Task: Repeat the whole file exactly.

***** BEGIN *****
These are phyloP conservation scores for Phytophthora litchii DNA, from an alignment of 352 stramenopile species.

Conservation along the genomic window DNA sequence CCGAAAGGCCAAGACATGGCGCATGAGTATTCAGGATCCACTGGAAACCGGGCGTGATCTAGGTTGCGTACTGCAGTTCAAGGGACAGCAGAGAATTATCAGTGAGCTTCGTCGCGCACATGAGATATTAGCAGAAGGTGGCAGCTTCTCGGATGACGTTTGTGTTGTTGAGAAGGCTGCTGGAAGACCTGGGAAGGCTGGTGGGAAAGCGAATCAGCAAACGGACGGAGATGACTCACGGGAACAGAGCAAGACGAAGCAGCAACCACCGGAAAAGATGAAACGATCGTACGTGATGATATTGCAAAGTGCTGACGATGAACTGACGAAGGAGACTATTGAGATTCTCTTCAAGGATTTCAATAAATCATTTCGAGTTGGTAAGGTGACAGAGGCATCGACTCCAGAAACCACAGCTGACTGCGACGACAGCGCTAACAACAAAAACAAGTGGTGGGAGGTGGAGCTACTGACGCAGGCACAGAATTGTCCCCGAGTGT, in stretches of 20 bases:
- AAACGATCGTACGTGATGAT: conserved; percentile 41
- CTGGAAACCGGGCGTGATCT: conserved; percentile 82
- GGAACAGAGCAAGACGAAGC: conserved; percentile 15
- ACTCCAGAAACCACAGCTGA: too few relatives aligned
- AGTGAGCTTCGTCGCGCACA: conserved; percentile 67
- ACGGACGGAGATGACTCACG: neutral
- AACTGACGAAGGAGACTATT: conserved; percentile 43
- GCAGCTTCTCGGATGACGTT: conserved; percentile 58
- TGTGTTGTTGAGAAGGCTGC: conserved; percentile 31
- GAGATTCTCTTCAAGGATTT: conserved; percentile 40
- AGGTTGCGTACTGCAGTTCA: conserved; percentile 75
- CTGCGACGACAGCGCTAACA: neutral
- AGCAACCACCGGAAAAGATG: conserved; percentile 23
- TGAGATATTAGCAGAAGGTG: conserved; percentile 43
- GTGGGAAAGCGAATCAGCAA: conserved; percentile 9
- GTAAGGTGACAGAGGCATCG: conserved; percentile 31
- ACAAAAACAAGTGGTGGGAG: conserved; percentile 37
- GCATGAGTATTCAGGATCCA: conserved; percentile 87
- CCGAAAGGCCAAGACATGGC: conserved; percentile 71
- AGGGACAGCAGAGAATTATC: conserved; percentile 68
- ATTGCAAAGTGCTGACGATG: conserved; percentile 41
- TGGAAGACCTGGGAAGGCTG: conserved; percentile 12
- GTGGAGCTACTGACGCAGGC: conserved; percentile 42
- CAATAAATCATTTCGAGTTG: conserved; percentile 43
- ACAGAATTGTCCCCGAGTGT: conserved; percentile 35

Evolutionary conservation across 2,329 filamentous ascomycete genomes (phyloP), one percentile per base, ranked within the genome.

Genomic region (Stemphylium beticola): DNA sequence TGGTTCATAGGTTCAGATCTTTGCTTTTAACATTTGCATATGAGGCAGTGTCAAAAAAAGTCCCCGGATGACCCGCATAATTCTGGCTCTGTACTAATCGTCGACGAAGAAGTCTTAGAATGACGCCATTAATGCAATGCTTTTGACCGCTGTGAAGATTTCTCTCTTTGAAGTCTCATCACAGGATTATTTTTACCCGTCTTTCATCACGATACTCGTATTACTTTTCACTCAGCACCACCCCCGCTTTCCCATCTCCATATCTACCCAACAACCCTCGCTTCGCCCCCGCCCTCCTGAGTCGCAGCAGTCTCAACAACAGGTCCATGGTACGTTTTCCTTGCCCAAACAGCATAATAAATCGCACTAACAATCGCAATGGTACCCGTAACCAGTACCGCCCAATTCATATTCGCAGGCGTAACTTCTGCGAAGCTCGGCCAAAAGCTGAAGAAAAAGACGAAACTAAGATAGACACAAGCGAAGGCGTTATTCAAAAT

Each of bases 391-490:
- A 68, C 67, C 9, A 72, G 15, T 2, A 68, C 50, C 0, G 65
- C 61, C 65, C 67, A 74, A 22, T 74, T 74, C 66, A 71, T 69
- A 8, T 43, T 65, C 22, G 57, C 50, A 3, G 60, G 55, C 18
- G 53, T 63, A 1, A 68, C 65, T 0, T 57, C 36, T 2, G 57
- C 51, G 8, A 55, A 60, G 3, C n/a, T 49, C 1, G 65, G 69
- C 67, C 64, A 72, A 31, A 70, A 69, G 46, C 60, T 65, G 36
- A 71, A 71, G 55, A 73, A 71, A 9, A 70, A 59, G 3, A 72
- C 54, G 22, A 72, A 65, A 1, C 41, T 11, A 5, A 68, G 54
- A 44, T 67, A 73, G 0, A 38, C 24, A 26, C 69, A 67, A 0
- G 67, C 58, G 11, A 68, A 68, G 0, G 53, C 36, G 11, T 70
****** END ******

These are phyloP conservation scores for Phytophthora litchii DNA, from an alignment of 352 stramenopile species.

Conservation along the genomic window DNA sequence CCGAAAGGCCAAGACATGGCGCATGAGTATTCAGGATCCACTGGAAACCGGGCGTGATCTAGGTTGCGTACTGCAGTTCAAGGGACAGCAGAGAATTATCAGTGAGCTTCGTCGCGCACATGAGATATTAGCAGAAGGTGGCAGCTTCTCGGATGACGTTTGTGTTGTTGAGAAGGCTGCTGGAAGACCTGGGAAGGCTGGTGGGAAAGCGAATCAGCAAACGGACGGAGATGACTCACGGGAACAGAGCAAGACGAAGCAGCAACCACCGGAAAAGATGAAACGATCGTACGTGATGATATTGCAAAGTGCTGACGATGAACTGACGAAGGAGACTATTGAGATTCTCTTCAAGGATTTCAATAAATCATTTCGAGTTGGTAAGGTGACAGAGGCATCGACTCCAGAAACCACAGCTGACTGCGACGACAGCGCTAACAACAAAAACAAGTGGTGGGAGGTGGAGCTACTGACGCAGGCACAGAATTGTCCCCGAGTGT, in stretches of 20 bases:
- AAACGATCGTACGTGATGAT: conserved; percentile 41
- CTGGAAACCGGGCGTGATCT: conserved; percentile 82
- GGAACAGAGCAAGACGAAGC: conserved; percentile 15
- ACTCCAGAAACCACAGCTGA: too few relatives aligned
- AGTGAGCTTCGTCGCGCACA: conserved; percentile 67
- ACGGACGGAGATGACTCACG: neutral
- AACTGACGAAGGAGACTATT: conserved; percentile 43
- GCAGCTTCTCGGATGACGTT: conserved; percentile 58
- TGTGTTGTTGAGAAGGCTGC: conserved; percentile 31
- GAGATTCTCTTCAAGGATTT: conserved; percentile 40
- AGGTTGCGTACTGCAGTTCA: conserved; percentile 75
- CTGCGACGACAGCGCTAACA: neutral
- AGCAACCACCGGAAAAGATG: conserved; percentile 23
- TGAGATATTAGCAGAAGGTG: conserved; percentile 43
- GTGGGAAAGCGAATCAGCAA: conserved; percentile 9
- GTAAGGTGACAGAGGCATCG: conserved; percentile 31
- ACAAAAACAAGTGGTGGGAG: conserved; percentile 37
- GCATGAGTATTCAGGATCCA: conserved; percentile 87
- CCGAAAGGCCAAGACATGGC: conserved; percentile 71
- AGGGACAGCAGAGAATTATC: conserved; percentile 68
- ATTGCAAAGTGCTGACGATG: conserved; percentile 41
- TGGAAGACCTGGGAAGGCTG: conserved; percentile 12
- GTGGAGCTACTGACGCAGGC: conserved; percentile 42
- CAATAAATCATTTCGAGTTG: conserved; percentile 43
- ACAGAATTGTCCCCGAGTGT: conserved; percentile 35

Evolutionary conservation across 2,329 filamentous ascomycete genomes (phyloP), one percentile per base, ranked within the genome.

Genomic region (Stemphylium beticola): DNA sequence TGGTTCATAGGTTCAGATCTTTGCTTTTAACATTTGCATATGAGGCAGTGTCAAAAAAAGTCCCCGGATGACCCGCATAATTCTGGCTCTGTACTAATCGTCGACGAAGAAGTCTTAGAATGACGCCATTAATGCAATGCTTTTGACCGCTGTGAAGATTTCTCTCTTTGAAGTCTCATCACAGGATTATTTTTACCCGTCTTTCATCACGATACTCGTATTACTTTTCACTCAGCACCACCCCCGCTTTCCCATCTCCATATCTACCCAACAACCCTCGCTTCGCCCCCGCCCTCCTGAGTCGCAGCAGTCTCAACAACAGGTCCATGGTACGTTTTCCTTGCCCAAACAGCATAATAAATCGCACTAACAATCGCAATGGTACCCGTAACCAGTACCGCCCAATTCATATTCGCAGGCGTAACTTCTGCGAAGCTCGGCCAAAAGCTGAAGAAAAAGACGAAACTAAGATAGACACAAGCGAAGGCGTTATTCAAAAT

Each of bases 391-490:
- A 68, C 67, C 9, A 72, G 15, T 2, A 68, C 50, C 0, G 65
- C 61, C 65, C 67, A 74, A 22, T 74, T 74, C 66, A 71, T 69
- A 8, T 43, T 65, C 22, G 57, C 50, A 3, G 60, G 55, C 18
- G 53, T 63, A 1, A 68, C 65, T 0, T 57, C 36, T 2, G 57
- C 51, G 8, A 55, A 60, G 3, C n/a, T 49, C 1, G 65, G 69
- C 67, C 64, A 72, A 31, A 70, A 69, G 46, C 60, T 65, G 36
- A 71, A 71, G 55, A 73, A 71, A 9, A 70, A 59, G 3, A 72
- C 54, G 22, A 72, A 65, A 1, C 41, T 11, A 5, A 68, G 54
- A 44, T 67, A 73, G 0, A 38, C 24, A 26, C 69, A 67, A 0
- G 67, C 58, G 11, A 68, A 68, G 0, G 53, C 36, G 11, T 70